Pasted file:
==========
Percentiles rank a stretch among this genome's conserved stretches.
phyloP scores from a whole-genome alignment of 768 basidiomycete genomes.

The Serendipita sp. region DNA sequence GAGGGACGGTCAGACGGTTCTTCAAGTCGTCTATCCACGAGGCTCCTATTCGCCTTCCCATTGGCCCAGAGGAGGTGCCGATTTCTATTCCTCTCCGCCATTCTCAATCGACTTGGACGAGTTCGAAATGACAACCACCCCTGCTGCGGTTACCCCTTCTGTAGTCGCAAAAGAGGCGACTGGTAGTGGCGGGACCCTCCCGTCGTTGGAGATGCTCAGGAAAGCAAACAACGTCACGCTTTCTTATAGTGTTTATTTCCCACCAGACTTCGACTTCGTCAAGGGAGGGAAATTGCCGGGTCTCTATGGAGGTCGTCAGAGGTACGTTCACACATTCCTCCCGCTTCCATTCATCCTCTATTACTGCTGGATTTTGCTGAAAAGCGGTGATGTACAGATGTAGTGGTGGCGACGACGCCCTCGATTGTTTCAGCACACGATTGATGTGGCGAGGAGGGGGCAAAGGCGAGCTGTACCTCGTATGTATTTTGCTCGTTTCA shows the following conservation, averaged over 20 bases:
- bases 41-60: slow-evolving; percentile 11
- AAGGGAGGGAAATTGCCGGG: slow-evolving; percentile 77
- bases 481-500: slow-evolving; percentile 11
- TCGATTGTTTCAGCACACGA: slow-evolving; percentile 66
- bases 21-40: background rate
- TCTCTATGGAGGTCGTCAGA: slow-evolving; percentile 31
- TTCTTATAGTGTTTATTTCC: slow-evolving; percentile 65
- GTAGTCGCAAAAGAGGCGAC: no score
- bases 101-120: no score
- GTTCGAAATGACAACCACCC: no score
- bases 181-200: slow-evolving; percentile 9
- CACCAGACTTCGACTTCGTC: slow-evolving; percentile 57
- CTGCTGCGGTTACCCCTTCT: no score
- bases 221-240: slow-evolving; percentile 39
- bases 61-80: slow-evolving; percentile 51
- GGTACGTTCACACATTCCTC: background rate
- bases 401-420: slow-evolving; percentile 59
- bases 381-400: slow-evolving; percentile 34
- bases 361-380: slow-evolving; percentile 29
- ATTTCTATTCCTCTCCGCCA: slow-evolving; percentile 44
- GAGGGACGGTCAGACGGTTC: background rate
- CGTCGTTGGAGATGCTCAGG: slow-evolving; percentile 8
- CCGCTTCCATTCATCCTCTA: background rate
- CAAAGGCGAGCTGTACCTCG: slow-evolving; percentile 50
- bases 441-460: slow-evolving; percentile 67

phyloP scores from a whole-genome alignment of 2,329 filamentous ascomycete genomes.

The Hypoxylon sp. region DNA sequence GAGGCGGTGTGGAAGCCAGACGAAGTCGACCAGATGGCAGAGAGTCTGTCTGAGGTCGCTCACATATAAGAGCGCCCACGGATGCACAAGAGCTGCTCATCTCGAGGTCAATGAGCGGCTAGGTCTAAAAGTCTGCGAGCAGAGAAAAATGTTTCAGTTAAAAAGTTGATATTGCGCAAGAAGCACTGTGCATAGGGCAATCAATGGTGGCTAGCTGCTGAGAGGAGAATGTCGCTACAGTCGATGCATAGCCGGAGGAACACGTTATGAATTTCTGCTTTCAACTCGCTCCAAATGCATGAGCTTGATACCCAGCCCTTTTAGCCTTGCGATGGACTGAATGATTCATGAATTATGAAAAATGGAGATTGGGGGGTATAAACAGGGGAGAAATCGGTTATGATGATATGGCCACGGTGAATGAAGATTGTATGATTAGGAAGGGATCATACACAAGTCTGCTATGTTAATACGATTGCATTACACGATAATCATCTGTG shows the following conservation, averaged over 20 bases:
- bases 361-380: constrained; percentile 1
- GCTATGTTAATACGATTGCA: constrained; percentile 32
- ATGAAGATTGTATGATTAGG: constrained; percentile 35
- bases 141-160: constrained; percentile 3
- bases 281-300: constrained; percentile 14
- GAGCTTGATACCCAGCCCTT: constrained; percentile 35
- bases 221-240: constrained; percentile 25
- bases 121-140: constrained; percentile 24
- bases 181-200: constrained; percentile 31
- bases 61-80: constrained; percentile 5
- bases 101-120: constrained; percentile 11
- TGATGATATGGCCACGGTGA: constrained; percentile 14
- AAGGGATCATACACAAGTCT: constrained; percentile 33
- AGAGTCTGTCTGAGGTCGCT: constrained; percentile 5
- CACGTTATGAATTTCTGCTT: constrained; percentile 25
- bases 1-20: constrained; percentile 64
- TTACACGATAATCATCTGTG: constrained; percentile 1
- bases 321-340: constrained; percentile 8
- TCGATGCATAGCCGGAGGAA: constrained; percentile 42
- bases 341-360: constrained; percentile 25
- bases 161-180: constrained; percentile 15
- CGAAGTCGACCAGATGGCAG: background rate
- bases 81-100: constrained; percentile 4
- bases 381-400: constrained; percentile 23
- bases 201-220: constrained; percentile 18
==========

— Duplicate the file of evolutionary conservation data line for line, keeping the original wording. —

Percentiles rank a stretch among this genome's conserved stretches.
phyloP scores from a whole-genome alignment of 768 basidiomycete genomes.

The Serendipita sp. region DNA sequence GAGGGACGGTCAGACGGTTCTTCAAGTCGTCTATCCACGAGGCTCCTATTCGCCTTCCCATTGGCCCAGAGGAGGTGCCGATTTCTATTCCTCTCCGCCATTCTCAATCGACTTGGACGAGTTCGAAATGACAACCACCCCTGCTGCGGTTACCCCTTCTGTAGTCGCAAAAGAGGCGACTGGTAGTGGCGGGACCCTCCCGTCGTTGGAGATGCTCAGGAAAGCAAACAACGTCACGCTTTCTTATAGTGTTTATTTCCCACCAGACTTCGACTTCGTCAAGGGAGGGAAATTGCCGGGTCTCTATGGAGGTCGTCAGAGGTACGTTCACACATTCCTCCCGCTTCCATTCATCCTCTATTACTGCTGGATTTTGCTGAAAAGCGGTGATGTACAGATGTAGTGGTGGCGACGACGCCCTCGATTGTTTCAGCACACGATTGATGTGGCGAGGAGGGGGCAAAGGCGAGCTGTACCTCGTATGTATTTTGCTCGTTTCA shows the following conservation, averaged over 20 bases:
- bases 41-60: slow-evolving; percentile 11
- AAGGGAGGGAAATTGCCGGG: slow-evolving; percentile 77
- bases 481-500: slow-evolving; percentile 11
- TCGATTGTTTCAGCACACGA: slow-evolving; percentile 66
- bases 21-40: background rate
- TCTCTATGGAGGTCGTCAGA: slow-evolving; percentile 31
- TTCTTATAGTGTTTATTTCC: slow-evolving; percentile 65
- GTAGTCGCAAAAGAGGCGAC: no score
- bases 101-120: no score
- GTTCGAAATGACAACCACCC: no score
- bases 181-200: slow-evolving; percentile 9
- CACCAGACTTCGACTTCGTC: slow-evolving; percentile 57
- CTGCTGCGGTTACCCCTTCT: no score
- bases 221-240: slow-evolving; percentile 39
- bases 61-80: slow-evolving; percentile 51
- GGTACGTTCACACATTCCTC: background rate
- bases 401-420: slow-evolving; percentile 59
- bases 381-400: slow-evolving; percentile 34
- bases 361-380: slow-evolving; percentile 29
- ATTTCTATTCCTCTCCGCCA: slow-evolving; percentile 44
- GAGGGACGGTCAGACGGTTC: background rate
- CGTCGTTGGAGATGCTCAGG: slow-evolving; percentile 8
- CCGCTTCCATTCATCCTCTA: background rate
- CAAAGGCGAGCTGTACCTCG: slow-evolving; percentile 50
- bases 441-460: slow-evolving; percentile 67

phyloP scores from a whole-genome alignment of 2,329 filamentous ascomycete genomes.

The Hypoxylon sp. region DNA sequence GAGGCGGTGTGGAAGCCAGACGAAGTCGACCAGATGGCAGAGAGTCTGTCTGAGGTCGCTCACATATAAGAGCGCCCACGGATGCACAAGAGCTGCTCATCTCGAGGTCAATGAGCGGCTAGGTCTAAAAGTCTGCGAGCAGAGAAAAATGTTTCAGTTAAAAAGTTGATATTGCGCAAGAAGCACTGTGCATAGGGCAATCAATGGTGGCTAGCTGCTGAGAGGAGAATGTCGCTACAGTCGATGCATAGCCGGAGGAACACGTTATGAATTTCTGCTTTCAACTCGCTCCAAATGCATGAGCTTGATACCCAGCCCTTTTAGCCTTGCGATGGACTGAATGATTCATGAATTATGAAAAATGGAGATTGGGGGGTATAAACAGGGGAGAAATCGGTTATGATGATATGGCCACGGTGAATGAAGATTGTATGATTAGGAAGGGATCATACACAAGTCTGCTATGTTAATACGATTGCATTACACGATAATCATCTGTG shows the following conservation, averaged over 20 bases:
- bases 361-380: constrained; percentile 1
- GCTATGTTAATACGATTGCA: constrained; percentile 32
- ATGAAGATTGTATGATTAGG: constrained; percentile 35
- bases 141-160: constrained; percentile 3
- bases 281-300: constrained; percentile 14
- GAGCTTGATACCCAGCCCTT: constrained; percentile 35
- bases 221-240: constrained; percentile 25
- bases 121-140: constrained; percentile 24
- bases 181-200: constrained; percentile 31
- bases 61-80: constrained; percentile 5
- bases 101-120: constrained; percentile 11
- TGATGATATGGCCACGGTGA: constrained; percentile 14
- AAGGGATCATACACAAGTCT: constrained; percentile 33
- AGAGTCTGTCTGAGGTCGCT: constrained; percentile 5
- CACGTTATGAATTTCTGCTT: constrained; percentile 25
- bases 1-20: constrained; percentile 64
- TTACACGATAATCATCTGTG: constrained; percentile 1
- bases 321-340: constrained; percentile 8
- TCGATGCATAGCCGGAGGAA: constrained; percentile 42
- bases 341-360: constrained; percentile 25
- bases 161-180: constrained; percentile 15
- CGAAGTCGACCAGATGGCAG: background rate
- bases 81-100: constrained; percentile 4
- bases 381-400: constrained; percentile 23
- bases 201-220: constrained; percentile 18